Tuesday, June 27, 2006

Let us in...

Interesting sidenote at day 912 (o.k., not really) of CIETC hearings at the Statehouse. The Govt Oversight Committee adjourned (or at least republican Senator Ron Wieck announced the meeting adjourned). Then they kicked us out (media and spectators...o.k., there weren't really many spectators). They told us they were meeting with their legal counsel.

You'll recall there are three different legal counsels helping with the CIETC stuff. Tim Higgins from the Des Moines Register (and a fellow Mizzou alum, I might add...M-I-Z-Z-O-U) and I protested. We didn't see why the meeting needed to be closed. Sen. Wieck said, technically, it wasn't a meeting, since the committee adjourned. So we asked, "then why should you close it, if it's not a meeting?"

He called in the legislature's legal expert. He told us the legislature's not bound by Open Meetings laws (Senator Wieck was actually incredibly polite about all of this and seemed very willing to find an amicable solution to it all). Legal dude cited "attorney-client privilege". We got booted.

Afterwards, I'm still not sure whether we should have gotten kicked out or what real "legal" advice legislators received after we got shown the door. Truth be told, I'm not sure who's right in this situation. But it's important to make public servants accountable to laws and openness in government (I hope my old journalism prof's read this:)

I just got this release from Senate dems...

Oversight Co-Chair: Secret meetings are wrong approach to cleaning up CIETC scandal
Statement by State Senator Tom Courtney, Democratic Co-Chair of the Senate Oversight Committee

"I'm concerned that the effort to investigate the CIETC scandal and to prevent further abuses of the public trust may be in danger of collapsing. My concerns come from statements made by Republican Senators in today's unnecessary and secret session of the Oversight Committee."
"Republicans kept the public and the news media out of the room for more than an hour while we discussed the future of our investigation. I opposed the secret session because the public deserves to know how we intend to proceed with this investigation, how much it will cost, and how we intend to achieve our top goals: holding the wrongdoers accountable and passing additional protections to ensure that it never happens again."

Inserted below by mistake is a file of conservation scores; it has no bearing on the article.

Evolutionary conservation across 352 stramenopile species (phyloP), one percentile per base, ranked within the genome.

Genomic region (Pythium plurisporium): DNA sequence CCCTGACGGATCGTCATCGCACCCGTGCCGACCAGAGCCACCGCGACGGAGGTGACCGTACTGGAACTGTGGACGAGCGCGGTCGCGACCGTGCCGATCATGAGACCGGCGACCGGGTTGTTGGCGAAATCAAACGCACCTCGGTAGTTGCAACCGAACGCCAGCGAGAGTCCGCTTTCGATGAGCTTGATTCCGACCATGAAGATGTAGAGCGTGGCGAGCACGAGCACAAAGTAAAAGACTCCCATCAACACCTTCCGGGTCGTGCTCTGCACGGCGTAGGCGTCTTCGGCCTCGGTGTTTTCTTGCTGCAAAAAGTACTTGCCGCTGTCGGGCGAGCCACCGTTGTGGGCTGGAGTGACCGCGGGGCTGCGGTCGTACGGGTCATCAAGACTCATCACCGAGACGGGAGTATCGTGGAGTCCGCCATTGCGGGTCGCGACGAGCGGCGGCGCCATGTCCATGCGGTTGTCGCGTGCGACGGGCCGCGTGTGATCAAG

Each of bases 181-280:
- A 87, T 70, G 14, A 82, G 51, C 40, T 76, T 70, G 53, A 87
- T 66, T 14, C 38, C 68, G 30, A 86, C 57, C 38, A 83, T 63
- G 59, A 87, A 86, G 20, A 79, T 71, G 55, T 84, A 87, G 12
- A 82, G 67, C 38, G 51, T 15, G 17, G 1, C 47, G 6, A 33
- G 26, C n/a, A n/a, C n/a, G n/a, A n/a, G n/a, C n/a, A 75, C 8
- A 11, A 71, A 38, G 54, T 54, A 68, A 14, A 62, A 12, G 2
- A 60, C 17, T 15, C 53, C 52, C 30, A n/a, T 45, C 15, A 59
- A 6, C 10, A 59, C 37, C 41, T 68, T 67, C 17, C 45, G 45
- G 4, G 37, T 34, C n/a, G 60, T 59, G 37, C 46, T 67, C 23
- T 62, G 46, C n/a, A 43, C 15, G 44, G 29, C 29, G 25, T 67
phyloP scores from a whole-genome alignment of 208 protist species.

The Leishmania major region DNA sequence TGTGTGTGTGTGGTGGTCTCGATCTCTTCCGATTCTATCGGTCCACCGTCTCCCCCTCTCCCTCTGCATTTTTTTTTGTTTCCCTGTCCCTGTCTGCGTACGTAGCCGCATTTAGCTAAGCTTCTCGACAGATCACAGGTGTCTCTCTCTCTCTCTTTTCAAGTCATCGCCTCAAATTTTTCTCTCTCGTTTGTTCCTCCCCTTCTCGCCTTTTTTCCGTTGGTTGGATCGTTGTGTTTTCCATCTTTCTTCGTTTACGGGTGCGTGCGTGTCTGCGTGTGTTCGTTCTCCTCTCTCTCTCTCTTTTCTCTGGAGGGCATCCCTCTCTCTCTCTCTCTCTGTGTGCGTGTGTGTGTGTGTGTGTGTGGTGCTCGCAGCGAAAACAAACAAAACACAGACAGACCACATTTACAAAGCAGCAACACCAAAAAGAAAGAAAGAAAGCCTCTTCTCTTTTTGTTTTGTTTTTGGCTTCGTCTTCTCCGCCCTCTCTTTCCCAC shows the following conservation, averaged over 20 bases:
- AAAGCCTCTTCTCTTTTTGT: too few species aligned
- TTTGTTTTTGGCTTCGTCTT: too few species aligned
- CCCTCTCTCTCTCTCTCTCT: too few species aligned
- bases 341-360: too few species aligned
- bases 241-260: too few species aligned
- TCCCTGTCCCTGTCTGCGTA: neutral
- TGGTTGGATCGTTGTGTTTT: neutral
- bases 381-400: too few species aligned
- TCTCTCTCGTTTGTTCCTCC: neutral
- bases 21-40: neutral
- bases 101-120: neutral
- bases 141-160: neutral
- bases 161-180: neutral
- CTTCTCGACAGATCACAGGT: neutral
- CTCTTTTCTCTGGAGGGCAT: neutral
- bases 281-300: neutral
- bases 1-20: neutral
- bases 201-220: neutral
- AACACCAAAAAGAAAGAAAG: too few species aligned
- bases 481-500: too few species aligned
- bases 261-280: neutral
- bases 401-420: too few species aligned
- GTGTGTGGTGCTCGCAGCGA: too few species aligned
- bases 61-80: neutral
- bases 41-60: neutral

"I strongly believe that relying on secrecy and lack of public disclosure is the wrong way to investigate a scandal created by secrecy and lack of public disclosure."

Open the door.


Anonymous said...

Ooh . . . juicy stuff . . . good read!

Anonymous said...

Keep fighting for us. Secrecy in government seems to rule the day. If the media doesn't stand up for us...who will?

Anonymous said...

Secret meetings amount to nothing more than payoffs and making sure their friends don't become known. . How to proceed with teh investigation? Easy. Start criminal proceeding and when convicted, send them to prison for 50+ years each (Anamosa works). And also do what everyone else gets as well. Generally, a large percentage of our state inmates are also waiting to do federal time for the same crime, so do it to then to. If they ever get parolled, then off to the fed they go. They helped harm the lives of thousands of Iowans, so justice needs to be done. Not probation or less, which is what usually happens to their own.